Microblades and microblade cores14 are not found throughout the Southern Plateau. They occur in sites along the Upper Columbia River upstream from Vantage and in sites in Grand Coulee (Galm et al. 1981). In the Chief Joseph Reservoir sites, they date between c. 5000 BC to 1000 BC (Campbell 1985). The largest assemblage of microblades on the Southern Plateau was recovered at the Rye Grass Coulee site (Munsell 1968) where 235 microblades and seven complete and fragmentary cores were recovered. The microblades were associated with a late Vantage/Cascade phase (5700 – 4500 BC) assemblage that included Cascade points, Mahkin Shouldered (Lohse 1985) and Cold Springs Side Notched points, edge-ground cobbles and milling stones. The site produced three radiocarbon dates, two on charcoal, one on shell. The earliest charcoal dates are from a composite sample recovered immediately below what was identified in the field as Mazama ash. The date (UW-114) is 6790 340 (cal 2 sigma age span of 6400 – 4900 BC15), and given the sigma is reasonable for an early date associated with Mazama ash. The shell date (UW-113) is 648080. The second charcoal date is 3525145 (UW-112) (cal 2 sigma age span of 2300 – 1500 BC). This is taken by Munsell to closely date the site's last occupation. While they are uncorrected, these dates are generally contemporaneous with the dates on microblades recovered farther upstream in the Chief Joseph Reservoir.

Microblades and microblade cores have also been recovered farther west in two sites near Mt. St. Helens in the southern Washington Cascade Mountains. Occupations at both sites are contemporaneous with Ryegrass Coulee. Twelve cores and 43 blades were recovered at Layser Cave (Daugherty et al. 1987a) and 19 cores and 23 flakes were recovered from the Judd Peak Rockshelters (Daugherty et al. 1987b). The oldest date at Layser Cave is 6650120 b.p (WSU 3593) which calibrates to 5780 – 5360 BC. The lowest date at Judd Peak is 5970100, (5250 – 4550 BC). The Layser Cave represents perhaps 1000 or 2000 years of occupation. The Judd Peak occupation spans the rest of the Holocene. Microblades are present through its deposits.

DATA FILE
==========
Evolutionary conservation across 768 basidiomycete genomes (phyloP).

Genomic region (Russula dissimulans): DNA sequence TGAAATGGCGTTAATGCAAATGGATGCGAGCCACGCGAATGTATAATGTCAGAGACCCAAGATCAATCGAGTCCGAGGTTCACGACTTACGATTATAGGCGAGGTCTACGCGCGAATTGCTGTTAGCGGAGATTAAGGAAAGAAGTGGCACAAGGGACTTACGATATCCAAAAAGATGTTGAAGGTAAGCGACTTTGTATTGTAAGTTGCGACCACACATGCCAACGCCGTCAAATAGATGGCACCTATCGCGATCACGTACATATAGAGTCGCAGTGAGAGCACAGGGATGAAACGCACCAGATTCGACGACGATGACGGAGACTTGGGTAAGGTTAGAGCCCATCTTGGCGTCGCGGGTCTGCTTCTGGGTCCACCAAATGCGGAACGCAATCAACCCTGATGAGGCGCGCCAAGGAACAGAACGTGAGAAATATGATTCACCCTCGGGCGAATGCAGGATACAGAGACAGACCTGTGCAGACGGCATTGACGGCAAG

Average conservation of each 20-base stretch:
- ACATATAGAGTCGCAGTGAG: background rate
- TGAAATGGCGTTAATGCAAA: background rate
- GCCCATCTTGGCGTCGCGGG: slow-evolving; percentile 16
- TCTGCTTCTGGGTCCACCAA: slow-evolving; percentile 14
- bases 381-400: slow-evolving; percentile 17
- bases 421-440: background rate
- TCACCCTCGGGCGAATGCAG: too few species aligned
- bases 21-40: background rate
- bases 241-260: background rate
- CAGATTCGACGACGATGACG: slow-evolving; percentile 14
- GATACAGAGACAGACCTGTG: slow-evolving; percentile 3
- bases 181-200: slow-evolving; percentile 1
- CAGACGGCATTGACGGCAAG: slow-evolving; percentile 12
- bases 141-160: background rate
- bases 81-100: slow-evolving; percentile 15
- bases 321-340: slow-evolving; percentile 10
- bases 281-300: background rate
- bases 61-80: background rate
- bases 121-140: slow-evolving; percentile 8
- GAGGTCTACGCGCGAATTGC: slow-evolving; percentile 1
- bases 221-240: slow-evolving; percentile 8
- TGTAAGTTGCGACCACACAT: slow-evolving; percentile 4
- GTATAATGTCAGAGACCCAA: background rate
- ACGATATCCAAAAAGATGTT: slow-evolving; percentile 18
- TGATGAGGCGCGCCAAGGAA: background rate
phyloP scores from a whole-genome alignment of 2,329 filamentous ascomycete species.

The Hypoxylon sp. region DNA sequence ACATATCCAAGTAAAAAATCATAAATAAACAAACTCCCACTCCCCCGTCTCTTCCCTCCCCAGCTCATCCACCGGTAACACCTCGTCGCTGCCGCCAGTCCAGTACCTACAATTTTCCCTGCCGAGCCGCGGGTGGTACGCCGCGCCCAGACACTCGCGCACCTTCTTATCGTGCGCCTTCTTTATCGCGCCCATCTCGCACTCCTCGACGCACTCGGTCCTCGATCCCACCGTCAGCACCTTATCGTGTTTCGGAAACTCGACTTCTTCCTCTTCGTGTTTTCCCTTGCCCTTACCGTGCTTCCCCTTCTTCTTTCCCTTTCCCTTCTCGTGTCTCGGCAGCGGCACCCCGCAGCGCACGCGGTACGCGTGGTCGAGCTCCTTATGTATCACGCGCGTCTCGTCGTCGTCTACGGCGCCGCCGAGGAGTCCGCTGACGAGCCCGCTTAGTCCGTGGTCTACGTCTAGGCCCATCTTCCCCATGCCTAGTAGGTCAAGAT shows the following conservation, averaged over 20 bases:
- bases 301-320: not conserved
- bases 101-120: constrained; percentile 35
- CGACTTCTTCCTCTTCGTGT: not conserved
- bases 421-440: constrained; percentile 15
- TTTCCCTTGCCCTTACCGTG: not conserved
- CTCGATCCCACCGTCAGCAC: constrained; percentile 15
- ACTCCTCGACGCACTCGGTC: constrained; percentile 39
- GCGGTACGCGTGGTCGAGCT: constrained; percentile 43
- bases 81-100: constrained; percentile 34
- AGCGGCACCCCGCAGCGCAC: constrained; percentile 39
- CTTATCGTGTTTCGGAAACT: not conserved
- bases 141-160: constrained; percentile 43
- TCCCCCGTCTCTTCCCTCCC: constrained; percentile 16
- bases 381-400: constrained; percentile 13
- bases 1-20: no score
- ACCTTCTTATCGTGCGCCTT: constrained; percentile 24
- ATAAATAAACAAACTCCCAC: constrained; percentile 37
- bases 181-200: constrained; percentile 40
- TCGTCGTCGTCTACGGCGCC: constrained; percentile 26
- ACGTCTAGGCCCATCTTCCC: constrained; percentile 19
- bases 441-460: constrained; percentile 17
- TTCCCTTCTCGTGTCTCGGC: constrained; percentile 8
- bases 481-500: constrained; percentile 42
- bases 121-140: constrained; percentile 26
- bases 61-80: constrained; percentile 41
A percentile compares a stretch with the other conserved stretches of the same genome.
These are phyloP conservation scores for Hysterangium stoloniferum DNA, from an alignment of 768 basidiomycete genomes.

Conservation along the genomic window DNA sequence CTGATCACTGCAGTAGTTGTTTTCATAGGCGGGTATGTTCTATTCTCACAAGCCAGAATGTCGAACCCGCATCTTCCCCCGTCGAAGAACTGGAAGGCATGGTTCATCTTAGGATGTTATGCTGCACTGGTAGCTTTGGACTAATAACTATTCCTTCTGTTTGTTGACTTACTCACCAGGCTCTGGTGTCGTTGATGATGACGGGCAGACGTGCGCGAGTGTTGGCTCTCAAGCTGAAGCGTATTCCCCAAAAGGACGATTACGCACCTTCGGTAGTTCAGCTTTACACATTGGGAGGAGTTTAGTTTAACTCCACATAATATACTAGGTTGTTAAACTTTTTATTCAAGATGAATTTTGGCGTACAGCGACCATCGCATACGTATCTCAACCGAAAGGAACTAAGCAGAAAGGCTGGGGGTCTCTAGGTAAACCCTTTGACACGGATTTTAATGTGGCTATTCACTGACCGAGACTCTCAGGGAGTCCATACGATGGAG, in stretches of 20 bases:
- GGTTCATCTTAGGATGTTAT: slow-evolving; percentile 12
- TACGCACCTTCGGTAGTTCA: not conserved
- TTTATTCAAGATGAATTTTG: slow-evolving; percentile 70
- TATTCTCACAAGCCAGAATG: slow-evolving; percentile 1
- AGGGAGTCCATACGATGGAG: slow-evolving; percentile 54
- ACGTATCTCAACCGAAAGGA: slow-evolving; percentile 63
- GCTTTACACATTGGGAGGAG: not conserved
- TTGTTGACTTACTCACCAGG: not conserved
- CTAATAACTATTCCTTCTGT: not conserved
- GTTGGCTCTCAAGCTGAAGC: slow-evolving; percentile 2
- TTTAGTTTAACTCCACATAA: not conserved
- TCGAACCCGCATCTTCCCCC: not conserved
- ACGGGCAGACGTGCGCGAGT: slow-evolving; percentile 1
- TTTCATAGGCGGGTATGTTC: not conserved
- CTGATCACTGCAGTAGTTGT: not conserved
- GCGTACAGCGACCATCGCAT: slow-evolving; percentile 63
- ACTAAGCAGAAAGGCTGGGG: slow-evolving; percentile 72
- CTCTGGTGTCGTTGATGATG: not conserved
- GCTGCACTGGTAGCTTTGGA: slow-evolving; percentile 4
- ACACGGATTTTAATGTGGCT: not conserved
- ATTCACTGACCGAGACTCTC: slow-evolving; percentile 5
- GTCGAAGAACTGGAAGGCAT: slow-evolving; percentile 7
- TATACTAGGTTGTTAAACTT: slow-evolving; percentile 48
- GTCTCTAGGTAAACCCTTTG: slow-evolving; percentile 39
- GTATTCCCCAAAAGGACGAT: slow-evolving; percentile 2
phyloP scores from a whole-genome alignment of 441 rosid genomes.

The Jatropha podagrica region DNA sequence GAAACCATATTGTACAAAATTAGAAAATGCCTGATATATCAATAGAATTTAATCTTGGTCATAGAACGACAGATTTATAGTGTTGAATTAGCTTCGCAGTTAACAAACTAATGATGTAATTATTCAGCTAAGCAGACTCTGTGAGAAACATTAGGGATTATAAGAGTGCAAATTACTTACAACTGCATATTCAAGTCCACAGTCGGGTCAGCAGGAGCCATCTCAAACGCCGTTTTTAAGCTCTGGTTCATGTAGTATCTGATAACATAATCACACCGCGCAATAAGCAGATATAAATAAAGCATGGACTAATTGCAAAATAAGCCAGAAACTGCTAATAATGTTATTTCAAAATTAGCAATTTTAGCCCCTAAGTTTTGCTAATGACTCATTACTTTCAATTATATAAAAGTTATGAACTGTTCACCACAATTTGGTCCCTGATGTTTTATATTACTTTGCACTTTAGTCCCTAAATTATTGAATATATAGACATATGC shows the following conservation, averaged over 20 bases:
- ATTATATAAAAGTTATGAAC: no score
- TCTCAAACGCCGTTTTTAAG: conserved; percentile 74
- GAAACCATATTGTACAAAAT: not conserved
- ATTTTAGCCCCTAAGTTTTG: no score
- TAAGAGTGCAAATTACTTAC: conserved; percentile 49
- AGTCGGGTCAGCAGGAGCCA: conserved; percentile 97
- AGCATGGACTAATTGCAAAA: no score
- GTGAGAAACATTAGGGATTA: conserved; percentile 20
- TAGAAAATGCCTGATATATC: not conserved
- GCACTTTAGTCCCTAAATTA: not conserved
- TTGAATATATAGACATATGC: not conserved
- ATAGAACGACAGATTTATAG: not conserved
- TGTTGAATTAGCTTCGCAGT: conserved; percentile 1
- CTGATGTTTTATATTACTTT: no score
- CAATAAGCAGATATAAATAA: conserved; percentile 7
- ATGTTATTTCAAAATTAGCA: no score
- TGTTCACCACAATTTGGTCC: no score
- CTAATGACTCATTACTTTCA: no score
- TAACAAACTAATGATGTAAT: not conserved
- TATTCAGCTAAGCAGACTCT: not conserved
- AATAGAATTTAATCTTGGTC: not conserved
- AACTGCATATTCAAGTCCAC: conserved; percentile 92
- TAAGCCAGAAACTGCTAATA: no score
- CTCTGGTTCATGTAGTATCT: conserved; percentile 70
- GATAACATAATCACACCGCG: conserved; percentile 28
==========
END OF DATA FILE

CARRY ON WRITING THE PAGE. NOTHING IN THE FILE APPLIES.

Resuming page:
Sanger (1968) suggests that the Plateau microblade tradition was distinct from those on the coast or to the north, although it must, he thought, ultimately derive from the north. Microblades have sometimes been attributed to Athabascan speakers (their presence reflecting a passive style of tool manufacture associated with Athabascans (see discussion in Pokotylo and Mitchell 1998), and their temporal and geographic distribution taken as a measure of the movement of that language family. However, there is also an array of functional, formal and technological issues that surround them (Campbell 1985 Hicks 1997, papers cited in Pokotylo and Mitchell 1998, papers and bibliography in Carlson and Dalla Bona 1994) – it is not altogether clear how and why they were used, and under what circumstances.

In the Chief Joseph Reservoir sample, their distribution seems to be restricted to sites that are classed as field camps and stations/locations (following Binford's terms [Binford 1981]), not residential sites. However, these sites are more generalized than the specialized localities expected of collectors. Campbell (1985) suggests that microblades might have been employed because they were an efficient means of transporting raw material and producing expedient tools. Hicks (1997) was unable to find support for this argument.